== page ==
Layton's wife, Hong-Kong born Olivia Chow, the NDP's critic on immigration, is also not afraid of values talk. She has applauded the Conservatives' proposed changes to Canada's citizenship guide, which will tells newcomers about our focus on freedom and equality and the legal recognition of gay and lesbian marriages.

Chow added: "I would have put in more description of how Canada is based on medicare, sharing and compassion."

It is easy to write off comments about Canadian values as partisan and selfserving.

It's especially tempting to do so when the relatively new Institute for Canadian Values adds confusion to the topic. The Institute is headed by arch-conservative Protestant Charles McVety, who supports the Conservative Party and opposes abortion and same-sex marriage, both of which are legal.

But it would be too cynical to dismiss the search for common Canadian values because it won't be easy. Indeed, it's encouraging to see that even some of those who are skeptical about whether there are such things as Canadian values are starting to suggest a few.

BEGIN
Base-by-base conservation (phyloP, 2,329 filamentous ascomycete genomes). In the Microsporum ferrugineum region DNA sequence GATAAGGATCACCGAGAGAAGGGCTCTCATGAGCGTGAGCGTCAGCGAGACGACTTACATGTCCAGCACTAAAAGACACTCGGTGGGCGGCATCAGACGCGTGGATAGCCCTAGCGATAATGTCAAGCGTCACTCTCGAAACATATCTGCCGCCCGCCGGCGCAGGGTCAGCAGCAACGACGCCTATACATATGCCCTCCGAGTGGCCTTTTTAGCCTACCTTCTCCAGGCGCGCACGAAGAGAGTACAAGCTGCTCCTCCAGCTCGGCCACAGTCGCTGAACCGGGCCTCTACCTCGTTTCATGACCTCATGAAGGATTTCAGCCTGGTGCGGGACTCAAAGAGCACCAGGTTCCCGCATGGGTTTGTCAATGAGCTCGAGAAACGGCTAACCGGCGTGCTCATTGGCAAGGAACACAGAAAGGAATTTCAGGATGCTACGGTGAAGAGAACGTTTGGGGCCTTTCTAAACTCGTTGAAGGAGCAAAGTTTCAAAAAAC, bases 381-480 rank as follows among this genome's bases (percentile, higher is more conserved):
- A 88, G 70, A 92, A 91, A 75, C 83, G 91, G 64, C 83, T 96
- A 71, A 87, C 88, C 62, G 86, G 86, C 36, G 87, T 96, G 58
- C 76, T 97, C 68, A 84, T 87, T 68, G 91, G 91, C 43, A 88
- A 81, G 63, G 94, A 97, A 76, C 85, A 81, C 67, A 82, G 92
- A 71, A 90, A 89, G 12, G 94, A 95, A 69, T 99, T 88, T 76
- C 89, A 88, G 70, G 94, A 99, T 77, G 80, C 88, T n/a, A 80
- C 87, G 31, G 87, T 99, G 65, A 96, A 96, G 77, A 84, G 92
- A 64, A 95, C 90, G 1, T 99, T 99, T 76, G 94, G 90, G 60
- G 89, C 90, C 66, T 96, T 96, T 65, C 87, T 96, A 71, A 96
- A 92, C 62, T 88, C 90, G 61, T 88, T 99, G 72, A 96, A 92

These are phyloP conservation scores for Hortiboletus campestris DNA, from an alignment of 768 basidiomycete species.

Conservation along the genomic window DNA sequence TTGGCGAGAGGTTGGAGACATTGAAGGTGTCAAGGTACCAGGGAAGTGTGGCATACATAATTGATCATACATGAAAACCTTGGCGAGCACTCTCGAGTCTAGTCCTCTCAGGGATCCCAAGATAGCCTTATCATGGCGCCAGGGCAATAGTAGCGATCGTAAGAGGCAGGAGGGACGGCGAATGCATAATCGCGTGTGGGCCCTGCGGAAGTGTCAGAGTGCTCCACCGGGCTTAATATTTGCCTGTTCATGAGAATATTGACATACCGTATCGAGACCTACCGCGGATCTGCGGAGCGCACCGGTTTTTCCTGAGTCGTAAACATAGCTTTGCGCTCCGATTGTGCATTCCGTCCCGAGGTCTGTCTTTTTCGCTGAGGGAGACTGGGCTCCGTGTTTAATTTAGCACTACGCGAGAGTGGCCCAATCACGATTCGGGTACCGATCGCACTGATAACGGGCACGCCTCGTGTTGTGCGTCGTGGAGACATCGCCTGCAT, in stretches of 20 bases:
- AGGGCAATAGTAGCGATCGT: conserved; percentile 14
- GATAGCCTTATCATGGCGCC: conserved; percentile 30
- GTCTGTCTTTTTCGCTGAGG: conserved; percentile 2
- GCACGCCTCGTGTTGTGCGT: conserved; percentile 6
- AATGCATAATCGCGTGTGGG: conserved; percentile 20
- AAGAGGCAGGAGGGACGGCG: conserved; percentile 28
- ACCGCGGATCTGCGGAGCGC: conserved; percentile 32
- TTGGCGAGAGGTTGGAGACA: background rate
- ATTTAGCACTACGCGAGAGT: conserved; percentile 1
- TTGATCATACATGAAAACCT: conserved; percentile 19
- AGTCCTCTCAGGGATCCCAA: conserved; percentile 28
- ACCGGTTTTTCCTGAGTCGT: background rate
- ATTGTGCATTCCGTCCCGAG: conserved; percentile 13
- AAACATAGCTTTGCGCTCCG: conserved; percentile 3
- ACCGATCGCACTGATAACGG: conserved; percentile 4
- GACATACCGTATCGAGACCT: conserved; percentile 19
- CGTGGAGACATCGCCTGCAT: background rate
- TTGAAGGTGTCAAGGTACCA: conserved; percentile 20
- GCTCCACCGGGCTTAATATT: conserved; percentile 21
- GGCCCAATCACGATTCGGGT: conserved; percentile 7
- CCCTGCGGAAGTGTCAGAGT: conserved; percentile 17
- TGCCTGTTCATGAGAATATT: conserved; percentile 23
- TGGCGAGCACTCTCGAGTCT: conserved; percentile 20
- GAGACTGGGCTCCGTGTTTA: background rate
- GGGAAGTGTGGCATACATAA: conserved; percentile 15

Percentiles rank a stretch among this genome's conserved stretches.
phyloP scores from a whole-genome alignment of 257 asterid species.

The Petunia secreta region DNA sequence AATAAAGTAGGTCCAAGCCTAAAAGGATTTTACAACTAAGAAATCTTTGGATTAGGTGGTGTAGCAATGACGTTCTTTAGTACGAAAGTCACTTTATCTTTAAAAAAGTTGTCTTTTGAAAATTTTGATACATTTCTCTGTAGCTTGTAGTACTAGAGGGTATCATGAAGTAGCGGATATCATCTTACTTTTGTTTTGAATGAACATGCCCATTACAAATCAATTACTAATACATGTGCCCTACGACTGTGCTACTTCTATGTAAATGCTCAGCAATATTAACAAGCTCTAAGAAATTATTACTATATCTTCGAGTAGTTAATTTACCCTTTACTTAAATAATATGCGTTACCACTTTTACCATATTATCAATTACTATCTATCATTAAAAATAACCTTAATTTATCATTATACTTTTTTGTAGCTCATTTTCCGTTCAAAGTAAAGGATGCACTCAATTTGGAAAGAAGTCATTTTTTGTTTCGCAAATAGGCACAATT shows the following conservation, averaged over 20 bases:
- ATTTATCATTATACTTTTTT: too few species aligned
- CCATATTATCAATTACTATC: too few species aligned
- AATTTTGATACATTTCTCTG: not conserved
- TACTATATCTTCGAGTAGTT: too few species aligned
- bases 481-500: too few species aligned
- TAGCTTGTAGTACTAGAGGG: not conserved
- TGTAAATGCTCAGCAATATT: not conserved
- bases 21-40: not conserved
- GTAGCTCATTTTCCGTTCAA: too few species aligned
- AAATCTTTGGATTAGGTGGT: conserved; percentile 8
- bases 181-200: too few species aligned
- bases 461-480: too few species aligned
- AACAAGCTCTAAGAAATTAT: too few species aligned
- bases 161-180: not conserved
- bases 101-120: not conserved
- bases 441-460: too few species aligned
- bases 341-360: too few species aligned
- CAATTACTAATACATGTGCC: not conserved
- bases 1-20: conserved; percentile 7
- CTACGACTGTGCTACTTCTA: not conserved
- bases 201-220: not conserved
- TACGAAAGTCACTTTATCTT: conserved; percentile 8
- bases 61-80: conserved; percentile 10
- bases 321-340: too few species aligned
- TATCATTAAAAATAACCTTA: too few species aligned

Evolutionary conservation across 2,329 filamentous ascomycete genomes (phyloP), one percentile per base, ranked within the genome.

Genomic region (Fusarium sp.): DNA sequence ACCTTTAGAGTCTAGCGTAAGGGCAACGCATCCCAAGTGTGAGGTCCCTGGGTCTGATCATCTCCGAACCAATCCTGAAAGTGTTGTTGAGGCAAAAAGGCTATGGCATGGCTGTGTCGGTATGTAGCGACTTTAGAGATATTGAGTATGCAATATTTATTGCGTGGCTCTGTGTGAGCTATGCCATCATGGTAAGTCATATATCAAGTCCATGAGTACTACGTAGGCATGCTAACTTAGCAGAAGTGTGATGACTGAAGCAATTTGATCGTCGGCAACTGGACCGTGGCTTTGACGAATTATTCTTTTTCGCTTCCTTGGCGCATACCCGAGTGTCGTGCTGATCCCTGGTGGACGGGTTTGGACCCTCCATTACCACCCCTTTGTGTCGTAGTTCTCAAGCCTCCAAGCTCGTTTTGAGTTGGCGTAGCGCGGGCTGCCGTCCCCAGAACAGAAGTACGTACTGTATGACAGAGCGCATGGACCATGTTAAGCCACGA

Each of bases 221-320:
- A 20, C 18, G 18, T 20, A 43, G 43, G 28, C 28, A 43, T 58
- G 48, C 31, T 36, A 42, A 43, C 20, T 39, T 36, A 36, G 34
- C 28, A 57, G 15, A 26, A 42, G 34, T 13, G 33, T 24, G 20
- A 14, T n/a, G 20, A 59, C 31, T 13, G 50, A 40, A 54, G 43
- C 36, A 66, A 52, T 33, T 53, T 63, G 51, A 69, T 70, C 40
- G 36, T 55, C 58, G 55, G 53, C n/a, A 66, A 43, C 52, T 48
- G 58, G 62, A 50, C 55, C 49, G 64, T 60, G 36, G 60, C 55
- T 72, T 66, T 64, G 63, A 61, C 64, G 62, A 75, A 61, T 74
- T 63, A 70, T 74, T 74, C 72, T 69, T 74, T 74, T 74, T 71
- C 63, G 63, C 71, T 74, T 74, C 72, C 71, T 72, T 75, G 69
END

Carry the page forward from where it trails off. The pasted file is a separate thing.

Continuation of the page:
In his book, Multicultiphobia, Carton University professor Phil Ryan staunchly defends multiculturalism. He almost mocks those who believe Canadians should be defining their common values in the face of high immigration.

But just when the reader thinks Ryan has washed his hands of the subject, he quietly proposes Canadians should at least buy into the idea of "citizen identification," which he defines as recognition that all residents are connected in a web of rights and obligations.

For Ryan, "citizen identification" calls on all Canadians to support peace, democracy and "egalitarianism to some degree, so that all have the means to pursue, to a reasonable extent, a vision of a good life and have the potential to participate in a democratic life."

"Citizen identification" would also expect Canadians to commit to "general obedience to law, willingness to pay taxes [and] rejection of opportunities to 'free ride.'" He adds: "Openness to income distribution and social-welfare provisions probably also depend on identification with one's fellow citizens."